This appears to be caused by how the two solutions interpret the base station location.  It seems that RTKLIB is interpreting the base station height as ellipsoidal regardless of the output format of the solution.  This seems reasonable, otherwise you would have to change the base station location when you changed the format of the solution.  ComNav, on the other hand, looks like it always interprets the base station height as geodetic, which isn’t wrong either, as long as you are aware of it.  I can eliminate the difference between the solutions either by specifying the ComNav base station location with geodetic height or, alternatively, the ComNav “UNDULATION” command does have a parameter to specify an offset to the geodetic model which probably would work as well.

So, with this change, I now have a very good match between two quite independent solutions.  The first solution is using ComNav receiver hardware and ComNav solution algorithms with GPS and GLONASS satellites using the L1 and L2 measurements.  The second solution is using u-blox M8T receiver hardware and RTKLIB solution algorithms with GPS, GLONASS, Galileo, and SBAS satellites using only the L1 measurements.   Although it is not impossible that there is some systematic error that affects both solutions, I do find it quite encouraging to see such good matches between two solutions with so many differences in inputs.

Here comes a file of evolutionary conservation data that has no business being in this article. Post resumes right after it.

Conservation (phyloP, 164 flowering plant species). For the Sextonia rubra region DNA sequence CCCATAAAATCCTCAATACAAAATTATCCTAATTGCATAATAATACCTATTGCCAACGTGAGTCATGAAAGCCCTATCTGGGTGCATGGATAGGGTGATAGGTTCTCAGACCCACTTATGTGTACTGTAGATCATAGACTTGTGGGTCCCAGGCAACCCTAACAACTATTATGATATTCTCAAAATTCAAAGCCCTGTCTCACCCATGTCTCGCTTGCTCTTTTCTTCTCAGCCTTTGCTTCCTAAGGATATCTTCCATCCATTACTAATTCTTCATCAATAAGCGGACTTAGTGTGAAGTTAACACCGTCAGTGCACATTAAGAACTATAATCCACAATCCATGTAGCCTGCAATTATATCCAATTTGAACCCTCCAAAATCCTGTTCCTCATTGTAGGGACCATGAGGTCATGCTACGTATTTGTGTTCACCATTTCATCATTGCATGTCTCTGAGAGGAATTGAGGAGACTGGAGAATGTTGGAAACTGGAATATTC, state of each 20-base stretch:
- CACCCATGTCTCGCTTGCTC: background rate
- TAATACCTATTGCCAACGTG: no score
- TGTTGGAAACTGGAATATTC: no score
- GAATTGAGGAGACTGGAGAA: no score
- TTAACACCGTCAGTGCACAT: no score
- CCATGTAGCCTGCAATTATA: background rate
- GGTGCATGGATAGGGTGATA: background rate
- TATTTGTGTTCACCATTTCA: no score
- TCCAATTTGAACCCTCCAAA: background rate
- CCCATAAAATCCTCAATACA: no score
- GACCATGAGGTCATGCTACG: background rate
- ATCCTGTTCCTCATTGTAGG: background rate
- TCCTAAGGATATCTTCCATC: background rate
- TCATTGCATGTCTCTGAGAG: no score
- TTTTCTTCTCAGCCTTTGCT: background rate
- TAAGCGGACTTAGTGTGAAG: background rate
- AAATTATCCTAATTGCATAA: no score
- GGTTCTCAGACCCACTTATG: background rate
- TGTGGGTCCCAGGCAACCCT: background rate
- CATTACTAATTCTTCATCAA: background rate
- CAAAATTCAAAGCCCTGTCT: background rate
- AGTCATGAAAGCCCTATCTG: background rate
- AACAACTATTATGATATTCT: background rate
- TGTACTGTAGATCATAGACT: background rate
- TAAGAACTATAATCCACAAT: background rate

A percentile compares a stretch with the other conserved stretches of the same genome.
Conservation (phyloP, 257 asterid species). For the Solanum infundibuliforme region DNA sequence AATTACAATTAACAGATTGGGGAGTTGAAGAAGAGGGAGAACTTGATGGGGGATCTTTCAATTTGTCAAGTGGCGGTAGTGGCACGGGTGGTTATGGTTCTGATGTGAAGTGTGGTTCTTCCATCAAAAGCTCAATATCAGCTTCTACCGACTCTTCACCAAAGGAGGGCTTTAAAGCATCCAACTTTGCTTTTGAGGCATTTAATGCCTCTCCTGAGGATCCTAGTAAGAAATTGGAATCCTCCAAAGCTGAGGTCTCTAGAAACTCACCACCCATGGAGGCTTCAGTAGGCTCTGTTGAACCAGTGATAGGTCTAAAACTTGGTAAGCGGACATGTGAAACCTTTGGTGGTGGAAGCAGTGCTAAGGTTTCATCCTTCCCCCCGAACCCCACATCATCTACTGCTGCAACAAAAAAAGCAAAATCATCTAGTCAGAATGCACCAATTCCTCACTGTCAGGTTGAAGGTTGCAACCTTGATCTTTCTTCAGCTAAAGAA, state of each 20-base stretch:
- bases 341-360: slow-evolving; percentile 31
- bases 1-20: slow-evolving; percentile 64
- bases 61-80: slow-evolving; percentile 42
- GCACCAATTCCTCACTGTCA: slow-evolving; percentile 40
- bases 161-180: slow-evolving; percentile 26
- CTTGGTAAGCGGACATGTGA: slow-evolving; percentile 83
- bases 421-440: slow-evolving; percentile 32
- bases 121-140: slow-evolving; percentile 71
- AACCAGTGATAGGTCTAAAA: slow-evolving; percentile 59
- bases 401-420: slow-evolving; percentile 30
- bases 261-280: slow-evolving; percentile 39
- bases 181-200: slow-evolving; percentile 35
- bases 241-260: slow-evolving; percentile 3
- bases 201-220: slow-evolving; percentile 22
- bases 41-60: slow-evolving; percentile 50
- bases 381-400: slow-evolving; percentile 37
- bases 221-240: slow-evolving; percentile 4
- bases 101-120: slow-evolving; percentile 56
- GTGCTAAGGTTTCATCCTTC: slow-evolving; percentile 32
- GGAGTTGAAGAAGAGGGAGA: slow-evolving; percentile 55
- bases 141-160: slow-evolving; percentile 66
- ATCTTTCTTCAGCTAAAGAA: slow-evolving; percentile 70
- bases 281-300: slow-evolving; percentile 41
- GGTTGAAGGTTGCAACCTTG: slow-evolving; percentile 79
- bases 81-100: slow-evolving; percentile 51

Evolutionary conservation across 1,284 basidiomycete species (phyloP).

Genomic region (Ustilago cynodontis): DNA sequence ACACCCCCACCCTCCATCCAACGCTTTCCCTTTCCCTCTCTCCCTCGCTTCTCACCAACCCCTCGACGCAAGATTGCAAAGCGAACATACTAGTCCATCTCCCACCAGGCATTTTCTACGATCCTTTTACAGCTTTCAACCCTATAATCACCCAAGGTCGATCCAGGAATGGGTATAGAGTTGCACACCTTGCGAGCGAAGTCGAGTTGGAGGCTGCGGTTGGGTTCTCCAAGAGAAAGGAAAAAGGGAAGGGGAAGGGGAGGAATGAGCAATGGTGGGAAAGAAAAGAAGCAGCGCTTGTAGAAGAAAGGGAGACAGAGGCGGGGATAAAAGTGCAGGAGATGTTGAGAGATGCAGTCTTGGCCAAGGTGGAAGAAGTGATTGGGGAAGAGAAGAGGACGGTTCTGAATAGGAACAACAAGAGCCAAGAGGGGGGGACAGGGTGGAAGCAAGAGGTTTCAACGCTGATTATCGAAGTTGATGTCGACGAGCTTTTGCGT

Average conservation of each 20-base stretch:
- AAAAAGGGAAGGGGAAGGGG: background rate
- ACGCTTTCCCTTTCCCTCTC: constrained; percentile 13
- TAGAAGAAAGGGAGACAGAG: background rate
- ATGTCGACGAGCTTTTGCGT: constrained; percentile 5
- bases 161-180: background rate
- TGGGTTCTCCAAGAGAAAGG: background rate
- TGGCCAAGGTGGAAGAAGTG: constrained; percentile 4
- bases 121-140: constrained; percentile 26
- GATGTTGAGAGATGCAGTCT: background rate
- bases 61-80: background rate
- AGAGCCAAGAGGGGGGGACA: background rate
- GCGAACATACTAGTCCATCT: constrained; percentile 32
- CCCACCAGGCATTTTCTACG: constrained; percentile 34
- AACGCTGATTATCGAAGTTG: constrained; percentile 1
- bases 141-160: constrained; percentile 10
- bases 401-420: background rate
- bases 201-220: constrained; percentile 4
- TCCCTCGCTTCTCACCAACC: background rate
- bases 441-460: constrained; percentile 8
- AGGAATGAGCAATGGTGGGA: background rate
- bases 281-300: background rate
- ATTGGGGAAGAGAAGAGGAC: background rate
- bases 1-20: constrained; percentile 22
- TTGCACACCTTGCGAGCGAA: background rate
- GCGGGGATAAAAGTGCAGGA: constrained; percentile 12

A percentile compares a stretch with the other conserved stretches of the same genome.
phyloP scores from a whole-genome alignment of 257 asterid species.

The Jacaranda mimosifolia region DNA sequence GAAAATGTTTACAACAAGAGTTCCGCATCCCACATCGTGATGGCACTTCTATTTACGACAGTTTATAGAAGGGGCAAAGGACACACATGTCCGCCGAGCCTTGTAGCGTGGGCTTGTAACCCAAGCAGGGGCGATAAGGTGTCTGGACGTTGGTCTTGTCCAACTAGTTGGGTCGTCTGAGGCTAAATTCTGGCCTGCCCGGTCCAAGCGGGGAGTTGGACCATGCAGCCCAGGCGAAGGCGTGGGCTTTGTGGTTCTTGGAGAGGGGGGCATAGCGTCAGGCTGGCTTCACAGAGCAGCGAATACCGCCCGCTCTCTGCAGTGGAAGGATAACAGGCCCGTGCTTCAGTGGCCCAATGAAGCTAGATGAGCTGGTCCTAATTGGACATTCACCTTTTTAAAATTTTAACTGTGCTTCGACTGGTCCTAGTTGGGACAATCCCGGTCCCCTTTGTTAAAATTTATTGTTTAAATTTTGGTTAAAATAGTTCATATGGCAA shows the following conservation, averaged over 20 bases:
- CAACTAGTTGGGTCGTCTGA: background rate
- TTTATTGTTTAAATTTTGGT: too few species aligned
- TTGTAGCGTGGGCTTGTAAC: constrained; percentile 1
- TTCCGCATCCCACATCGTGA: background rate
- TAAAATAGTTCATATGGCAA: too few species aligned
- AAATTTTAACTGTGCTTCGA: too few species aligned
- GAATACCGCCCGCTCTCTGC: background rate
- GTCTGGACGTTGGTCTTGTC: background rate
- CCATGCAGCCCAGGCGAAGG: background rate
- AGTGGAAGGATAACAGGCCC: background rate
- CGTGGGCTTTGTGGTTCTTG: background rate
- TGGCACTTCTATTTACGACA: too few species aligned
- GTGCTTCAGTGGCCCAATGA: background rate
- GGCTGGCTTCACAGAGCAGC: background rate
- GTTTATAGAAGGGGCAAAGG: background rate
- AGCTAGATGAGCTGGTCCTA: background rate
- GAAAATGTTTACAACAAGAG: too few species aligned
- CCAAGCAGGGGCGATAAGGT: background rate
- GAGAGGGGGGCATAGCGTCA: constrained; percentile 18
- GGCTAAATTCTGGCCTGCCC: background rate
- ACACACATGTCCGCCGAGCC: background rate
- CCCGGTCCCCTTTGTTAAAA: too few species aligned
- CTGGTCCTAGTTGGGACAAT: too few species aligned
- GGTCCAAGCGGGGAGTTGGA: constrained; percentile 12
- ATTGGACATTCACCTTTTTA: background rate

If you are interested in reading a more detailed discussion of the challenges of using geoid models in GNSS solutions as well as links to discussions of similar challenges with horizontal coordinate systems, see this article.

 

 

 

Advertisements

Leave a Reply

Fill in your details below or click an icon to log in:

WordPress.com Logo

You are commenting using your WordPress.com account. Log Out /  Change )

Google+ photo

You are commenting using your Google+ account. Log Out /  Change )

Twitter picture

You are commenting using your Twitter account. Log Out /  Change )

Facebook photo

You are commenting using your Facebook account. Log Out /  Change )

w

Connecting to %s

This site uses Akismet to reduce spam. Learn how your comment data is processed.